Since the director is one the head "honchos" they must be knowledgeable in all aspects of film production, and well-read film history and different styles of the medium they work in. This is why formal training is recommended -- it helps directors use vantage points to start from. Finally, successful directors enjoy controlling and coordinating the work of others and dealing with a multitude of different people.

  Typical Tasks  
  • Meet with producers and screenwriters and may suggest changes to the script
  • Direct actors and scenes to coincide with their vision
  • Identify needed props, costumes and locations
  • Consult with producers about crew (e.g. art director, cinematographer, costume designer, production coordinator)
  • Hold auditions for all acting roles and contract larger roles to actors considered right for the part
  • Work with the cinematographer on potentially difficult shots or scenes (e.g. make plans for location shots and weather contingency plans)
  • Work with the art director to create storyboards
  • Work with editors and sound editors in the post-production stages
  • Directors work long and very irregular hours. Anywhere from 10 to 12 hours per day is standard. They work in offices and sound studios but also on a variety of sets and locations which can be both indoors and outdoors. During shooting, workweeks can extend to seven days. They also work both indoors and outdoors in all kinds of weather and sometimes in foreign locations, which can be very exciting.

  Workplaces, Employers and Industries  
  • Directors either work for production companies or independently. They may work in the film, television or video industries. They work in studios and on location, which includes lots of outdoor work.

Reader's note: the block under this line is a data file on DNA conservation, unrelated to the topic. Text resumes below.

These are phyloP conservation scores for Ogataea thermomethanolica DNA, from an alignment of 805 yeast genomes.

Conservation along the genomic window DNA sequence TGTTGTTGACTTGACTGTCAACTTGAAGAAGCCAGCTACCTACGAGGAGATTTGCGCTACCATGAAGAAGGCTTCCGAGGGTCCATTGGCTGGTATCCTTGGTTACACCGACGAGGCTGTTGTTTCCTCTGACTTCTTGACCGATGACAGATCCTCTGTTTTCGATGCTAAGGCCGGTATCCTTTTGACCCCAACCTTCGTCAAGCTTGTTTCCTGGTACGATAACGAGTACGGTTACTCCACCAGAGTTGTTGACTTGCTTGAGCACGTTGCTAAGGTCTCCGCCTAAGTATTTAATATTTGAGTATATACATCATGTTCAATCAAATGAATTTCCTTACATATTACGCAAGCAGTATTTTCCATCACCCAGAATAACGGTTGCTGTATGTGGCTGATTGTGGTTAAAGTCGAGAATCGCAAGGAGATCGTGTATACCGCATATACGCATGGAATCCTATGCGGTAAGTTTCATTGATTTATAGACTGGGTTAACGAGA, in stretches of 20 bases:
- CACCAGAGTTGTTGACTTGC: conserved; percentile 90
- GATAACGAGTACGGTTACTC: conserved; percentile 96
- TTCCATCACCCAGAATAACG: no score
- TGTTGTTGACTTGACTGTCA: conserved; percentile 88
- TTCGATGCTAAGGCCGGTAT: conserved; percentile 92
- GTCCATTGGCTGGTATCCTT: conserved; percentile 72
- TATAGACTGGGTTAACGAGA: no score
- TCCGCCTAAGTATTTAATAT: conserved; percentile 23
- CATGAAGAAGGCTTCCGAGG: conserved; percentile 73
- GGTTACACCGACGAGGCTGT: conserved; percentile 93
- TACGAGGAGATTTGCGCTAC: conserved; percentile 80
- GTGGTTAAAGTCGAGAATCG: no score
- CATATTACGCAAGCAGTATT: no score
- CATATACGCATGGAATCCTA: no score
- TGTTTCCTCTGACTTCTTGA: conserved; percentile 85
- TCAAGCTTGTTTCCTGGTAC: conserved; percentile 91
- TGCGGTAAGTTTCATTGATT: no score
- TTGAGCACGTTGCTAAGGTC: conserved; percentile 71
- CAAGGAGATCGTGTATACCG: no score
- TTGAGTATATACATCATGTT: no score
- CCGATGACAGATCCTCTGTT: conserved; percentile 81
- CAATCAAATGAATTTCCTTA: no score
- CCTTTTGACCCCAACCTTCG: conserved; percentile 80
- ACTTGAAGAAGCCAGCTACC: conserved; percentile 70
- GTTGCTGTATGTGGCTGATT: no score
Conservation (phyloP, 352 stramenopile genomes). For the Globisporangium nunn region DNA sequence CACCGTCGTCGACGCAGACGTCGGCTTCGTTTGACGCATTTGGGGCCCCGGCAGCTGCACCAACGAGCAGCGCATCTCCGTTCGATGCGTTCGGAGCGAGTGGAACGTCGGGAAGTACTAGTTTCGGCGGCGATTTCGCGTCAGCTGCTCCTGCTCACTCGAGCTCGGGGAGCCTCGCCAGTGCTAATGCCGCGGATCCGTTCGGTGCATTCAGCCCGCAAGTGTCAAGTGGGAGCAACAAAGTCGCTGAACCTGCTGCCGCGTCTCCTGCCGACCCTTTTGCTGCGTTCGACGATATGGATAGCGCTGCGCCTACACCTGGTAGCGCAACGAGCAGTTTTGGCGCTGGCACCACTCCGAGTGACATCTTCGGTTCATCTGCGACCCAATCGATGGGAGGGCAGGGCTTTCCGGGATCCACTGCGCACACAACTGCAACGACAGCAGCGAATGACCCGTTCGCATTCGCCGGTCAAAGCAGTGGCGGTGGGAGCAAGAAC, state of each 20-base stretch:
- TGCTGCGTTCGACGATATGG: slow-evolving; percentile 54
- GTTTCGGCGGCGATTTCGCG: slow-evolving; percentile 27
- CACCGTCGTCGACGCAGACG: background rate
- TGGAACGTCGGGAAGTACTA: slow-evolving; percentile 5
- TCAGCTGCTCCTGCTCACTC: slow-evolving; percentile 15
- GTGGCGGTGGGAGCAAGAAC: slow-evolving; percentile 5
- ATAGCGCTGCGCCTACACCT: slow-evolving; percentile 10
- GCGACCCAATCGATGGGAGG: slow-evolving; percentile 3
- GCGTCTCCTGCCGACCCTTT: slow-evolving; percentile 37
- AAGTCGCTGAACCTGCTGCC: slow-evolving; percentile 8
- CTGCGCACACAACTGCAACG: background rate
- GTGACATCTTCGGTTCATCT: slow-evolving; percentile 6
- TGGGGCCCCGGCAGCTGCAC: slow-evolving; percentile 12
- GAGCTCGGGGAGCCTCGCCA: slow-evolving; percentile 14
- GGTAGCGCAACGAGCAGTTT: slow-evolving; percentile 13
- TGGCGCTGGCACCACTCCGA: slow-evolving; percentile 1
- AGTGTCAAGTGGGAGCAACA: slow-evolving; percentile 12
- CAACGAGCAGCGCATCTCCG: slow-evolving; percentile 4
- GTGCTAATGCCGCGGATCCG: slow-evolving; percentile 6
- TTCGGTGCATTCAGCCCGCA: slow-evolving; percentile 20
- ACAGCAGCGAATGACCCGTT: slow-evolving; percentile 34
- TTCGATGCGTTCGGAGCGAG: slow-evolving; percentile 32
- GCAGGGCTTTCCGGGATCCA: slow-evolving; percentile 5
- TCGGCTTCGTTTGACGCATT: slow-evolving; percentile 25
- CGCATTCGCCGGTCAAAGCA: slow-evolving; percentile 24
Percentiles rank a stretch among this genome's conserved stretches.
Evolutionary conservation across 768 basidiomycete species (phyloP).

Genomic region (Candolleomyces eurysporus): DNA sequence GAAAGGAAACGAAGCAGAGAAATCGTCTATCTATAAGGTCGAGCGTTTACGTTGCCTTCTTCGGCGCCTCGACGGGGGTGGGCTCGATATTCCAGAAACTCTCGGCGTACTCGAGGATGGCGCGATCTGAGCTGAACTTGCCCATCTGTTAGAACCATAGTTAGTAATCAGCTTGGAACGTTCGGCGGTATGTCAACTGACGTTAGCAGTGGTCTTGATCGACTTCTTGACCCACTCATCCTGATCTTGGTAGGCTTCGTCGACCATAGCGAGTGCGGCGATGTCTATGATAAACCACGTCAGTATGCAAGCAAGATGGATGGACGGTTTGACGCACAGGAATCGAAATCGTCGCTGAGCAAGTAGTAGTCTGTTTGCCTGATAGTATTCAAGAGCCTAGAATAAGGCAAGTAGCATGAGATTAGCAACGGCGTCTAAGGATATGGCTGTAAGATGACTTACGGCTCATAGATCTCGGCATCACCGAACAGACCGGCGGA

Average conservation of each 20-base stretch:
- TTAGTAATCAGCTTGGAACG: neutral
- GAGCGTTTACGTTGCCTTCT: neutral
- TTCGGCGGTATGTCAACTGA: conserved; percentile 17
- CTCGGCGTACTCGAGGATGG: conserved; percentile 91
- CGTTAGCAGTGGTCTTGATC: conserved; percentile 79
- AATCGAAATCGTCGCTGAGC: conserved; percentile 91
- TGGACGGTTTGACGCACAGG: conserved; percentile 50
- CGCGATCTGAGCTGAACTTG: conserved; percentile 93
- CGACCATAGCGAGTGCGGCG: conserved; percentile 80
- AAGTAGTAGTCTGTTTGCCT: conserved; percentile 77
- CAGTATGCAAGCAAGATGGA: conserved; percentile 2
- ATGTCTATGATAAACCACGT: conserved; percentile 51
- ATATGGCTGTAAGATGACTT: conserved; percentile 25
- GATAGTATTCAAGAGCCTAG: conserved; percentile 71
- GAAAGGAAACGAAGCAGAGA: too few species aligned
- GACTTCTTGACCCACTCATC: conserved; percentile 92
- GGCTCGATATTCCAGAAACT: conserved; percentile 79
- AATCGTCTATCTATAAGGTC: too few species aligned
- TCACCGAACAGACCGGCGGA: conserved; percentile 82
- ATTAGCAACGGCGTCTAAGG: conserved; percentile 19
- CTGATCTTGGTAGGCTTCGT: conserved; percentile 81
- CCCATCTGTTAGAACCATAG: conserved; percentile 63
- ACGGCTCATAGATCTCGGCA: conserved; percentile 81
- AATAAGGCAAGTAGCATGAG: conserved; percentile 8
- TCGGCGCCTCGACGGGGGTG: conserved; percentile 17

Long Term Career Potential  
Becoming a director in itself is a huge career advancement. Within the film industry, directing is one of the top jobs for an artistic visionary. Therefore, some directors will become producers and deal with the money and more managerial side of filmmaking. Building a reputation and producing feature films will help directors get more and more work. Another way of geting known is to enter a film into a renowned film festival. Some directors may also move into theater or specialize more in television directing for a change.

  Educational Paths  
There is no standard path for becoming a director. Many have university degrees or college diplomas in broadcasting or film studies and some actually go to film school. Many film directors are experienced actors or writers or have moved up within the film industry. Many young production assistants or assistant editors eventually move on to become directors with training and experience.

Formal training is definitely helpful when looking for work. A producer will probably hire a trained and experienced director over one without schooling or experience. Therefore, prospective directors should obtain hands-on experience in as many areas of production as possible and make as many contacts as possible in their field.

Bureau of Labor Statistics, U.S. Department of Labor, Occupational Outlook Handbook, 2014-15 Edition, http://www.bls.gov/ooh/
Bureau of Labor Statistics, U.S. Department of Labor, Occupational Employment Statistics, 2002, http://www.bls.gov/oes/2002/oes_nat.htm